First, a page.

UPDATE: On Sept. 22, Mountain Valley Pipeline, LLC asked the Federal Energy Regulatory Commission to lift the stop work order on the majority of the pipeline’s route by Sept. 25. Time and time again, the company has shown that it is woefully ill-suited at following environmental guidelines. It’s absolutely critical that FERC keep the stop work order in place for the sake of the many vulnerable species and communities in the pipeline’s path.
On Aug. 25, Mountain Valley Pipeline, LLC filed a request for a two-year extension on its Certificate for Public Convenience and Necessity that is set to expire in the middle of October. This certificate is granted by the Federal Energy Regulatory Commission and is a requirement for interstate pipeline construction. Appalachian Voices and other environmental groups gathered 43,000 grassroots comments during a 15-day comment period to send to FERC to ask the agency to reject the request made by the company.
On Sept. 9, U.S. Senators Tim Kaine and Mark Warner of Virginia requested an extension on the comment period and FERC has temporarily extended the comment period until they have time to respond to the request. If you have not submitted comments on the extension request, you still have time! View this guide for instructions on how to submit a comment.
Appalachian Voices believes FERC should reject the extension because the Mountain Valley Pipeline is not the same project that the commission reviewed in 2016 and 2017. The environmental and public interest findings underlying FERC’s authorization for the Mountain Valley Pipeline are no longer valid. The scope of the project has changed drastically, and the cost of the project has ballooned to almost $6 billion. The company originally estimated a $3.5 billion price tag and recently discussed increasing compression in order to expand the amount of gas that can flow through the pipeline by 25 percent.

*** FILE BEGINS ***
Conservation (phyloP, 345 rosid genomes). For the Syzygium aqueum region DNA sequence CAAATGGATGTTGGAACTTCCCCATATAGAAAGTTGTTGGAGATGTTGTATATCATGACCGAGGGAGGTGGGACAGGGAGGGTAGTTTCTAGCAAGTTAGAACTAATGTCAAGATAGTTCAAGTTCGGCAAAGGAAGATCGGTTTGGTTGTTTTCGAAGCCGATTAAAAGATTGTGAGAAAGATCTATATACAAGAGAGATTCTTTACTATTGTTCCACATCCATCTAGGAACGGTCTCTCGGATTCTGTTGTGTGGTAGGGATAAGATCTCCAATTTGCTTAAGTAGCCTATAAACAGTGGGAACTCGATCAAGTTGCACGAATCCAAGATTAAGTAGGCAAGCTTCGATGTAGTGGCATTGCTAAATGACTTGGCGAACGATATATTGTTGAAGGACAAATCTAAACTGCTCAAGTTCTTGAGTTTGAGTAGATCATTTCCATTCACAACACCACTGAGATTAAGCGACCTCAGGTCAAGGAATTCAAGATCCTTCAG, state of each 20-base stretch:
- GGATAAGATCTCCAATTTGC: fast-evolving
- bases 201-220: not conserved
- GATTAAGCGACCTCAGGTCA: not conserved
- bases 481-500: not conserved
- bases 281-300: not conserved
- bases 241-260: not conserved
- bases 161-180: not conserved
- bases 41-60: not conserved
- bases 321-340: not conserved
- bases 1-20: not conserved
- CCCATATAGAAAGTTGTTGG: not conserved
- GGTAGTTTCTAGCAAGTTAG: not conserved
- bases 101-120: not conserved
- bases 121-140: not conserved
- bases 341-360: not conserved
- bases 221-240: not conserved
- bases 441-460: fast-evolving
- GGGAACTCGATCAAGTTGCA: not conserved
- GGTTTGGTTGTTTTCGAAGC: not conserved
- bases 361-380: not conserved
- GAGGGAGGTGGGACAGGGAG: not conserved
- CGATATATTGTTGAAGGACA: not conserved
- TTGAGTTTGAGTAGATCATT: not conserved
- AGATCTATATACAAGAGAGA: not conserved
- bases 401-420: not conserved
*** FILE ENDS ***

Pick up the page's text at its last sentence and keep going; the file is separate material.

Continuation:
Regarding the project’s anticipated environmental impacts, problems plaguing construction continue to accumulate, and Mountain Valley Pipeline, LLC has shown it cannot comply with existing permit conditions. The project has lacked several required permits for years following court-ordered permit annulments and agency suspensions.
At the time developers requested an extension on Aug. 25, the pipeline lacked at least six required permits:
- A U.S. Forest Service Amendment to the Forest Plan for Jefferson National Forest that was annulled by the U.S. Fourth Circuit Court of Appeals in July 2018, which would allow the pipeline to cross through the National Forest
- A Bureau of Land Management right-of-way under the Mineral Leasing Act that was annulled by the Fourth Circuit in July 2018 that would allow the pipeline to cross land maintained by the U.S. Army Corps of Engineers
- A U.S. Fish and Wildlife Service Biological Opinion and Incidental Take Statement which was rescinded by the Fourth Circuit in October 2019. The opinion details the amount of harm that will come to threatened and endangered species as a result of construction (REINSTATED 9/4/2020)